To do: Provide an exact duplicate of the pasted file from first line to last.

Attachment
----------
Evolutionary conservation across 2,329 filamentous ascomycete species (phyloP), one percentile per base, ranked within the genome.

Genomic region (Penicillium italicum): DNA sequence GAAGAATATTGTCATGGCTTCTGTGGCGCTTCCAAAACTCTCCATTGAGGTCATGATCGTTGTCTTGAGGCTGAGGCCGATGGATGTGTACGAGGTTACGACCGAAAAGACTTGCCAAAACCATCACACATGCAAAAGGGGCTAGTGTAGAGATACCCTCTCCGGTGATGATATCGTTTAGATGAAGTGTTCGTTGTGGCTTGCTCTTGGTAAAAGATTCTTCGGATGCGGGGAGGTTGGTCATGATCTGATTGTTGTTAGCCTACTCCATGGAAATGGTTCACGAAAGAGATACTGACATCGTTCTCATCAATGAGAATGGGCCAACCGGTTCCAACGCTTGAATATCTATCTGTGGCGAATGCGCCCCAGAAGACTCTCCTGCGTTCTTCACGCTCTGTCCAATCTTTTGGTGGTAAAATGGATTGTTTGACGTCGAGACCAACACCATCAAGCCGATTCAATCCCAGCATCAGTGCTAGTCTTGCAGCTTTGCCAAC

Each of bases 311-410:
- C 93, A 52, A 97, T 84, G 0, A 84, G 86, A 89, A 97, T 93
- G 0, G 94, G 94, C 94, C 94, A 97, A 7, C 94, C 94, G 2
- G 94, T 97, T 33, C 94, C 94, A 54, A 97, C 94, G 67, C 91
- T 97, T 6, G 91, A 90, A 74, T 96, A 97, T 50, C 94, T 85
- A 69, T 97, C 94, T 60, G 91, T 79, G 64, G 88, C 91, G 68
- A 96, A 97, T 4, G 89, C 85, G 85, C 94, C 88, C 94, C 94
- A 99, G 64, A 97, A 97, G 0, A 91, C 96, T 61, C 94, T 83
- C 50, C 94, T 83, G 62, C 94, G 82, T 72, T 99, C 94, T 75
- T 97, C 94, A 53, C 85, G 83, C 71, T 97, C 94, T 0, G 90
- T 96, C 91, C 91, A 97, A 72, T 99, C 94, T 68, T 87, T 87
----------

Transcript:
Evolutionary conservation across 2,329 filamentous ascomycete species (phyloP), one percentile per base, ranked within the genome.

Genomic region (Penicillium italicum): DNA sequence GAAGAATATTGTCATGGCTTCTGTGGCGCTTCCAAAACTCTCCATTGAGGTCATGATCGTTGTCTTGAGGCTGAGGCCGATGGATGTGTACGAGGTTACGACCGAAAAGACTTGCCAAAACCATCACACATGCAAAAGGGGCTAGTGTAGAGATACCCTCTCCGGTGATGATATCGTTTAGATGAAGTGTTCGTTGTGGCTTGCTCTTGGTAAAAGATTCTTCGGATGCGGGGAGGTTGGTCATGATCTGATTGTTGTTAGCCTACTCCATGGAAATGGTTCACGAAAGAGATACTGACATCGTTCTCATCAATGAGAATGGGCCAACCGGTTCCAACGCTTGAATATCTATCTGTGGCGAATGCGCCCCAGAAGACTCTCCTGCGTTCTTCACGCTCTGTCCAATCTTTTGGTGGTAAAATGGATTGTTTGACGTCGAGACCAACACCATCAAGCCGATTCAATCCCAGCATCAGTGCTAGTCTTGCAGCTTTGCCAAC

Each of bases 311-410:
- C 93, A 52, A 97, T 84, G 0, A 84, G 86, A 89, A 97, T 93
- G 0, G 94, G 94, C 94, C 94, A 97, A 7, C 94, C 94, G 2
- G 94, T 97, T 33, C 94, C 94, A 54, A 97, C 94, G 67, C 91
- T 97, T 6, G 91, A 90, A 74, T 96, A 97, T 50, C 94, T 85
- A 69, T 97, C 94, T 60, G 91, T 79, G 64, G 88, C 91, G 68
- A 96, A 97, T 4, G 89, C 85, G 85, C 94, C 88, C 94, C 94
- A 99, G 64, A 97, A 97, G 0, A 91, C 96, T 61, C 94, T 83
- C 50, C 94, T 83, G 62, C 94, G 82, T 72, T 99, C 94, T 75
- T 97, C 94, A 53, C 85, G 83, C 71, T 97, C 94, T 0, G 90
- T 96, C 91, C 91, A 97, A 72, T 99, C 94, T 68, T 87, T 87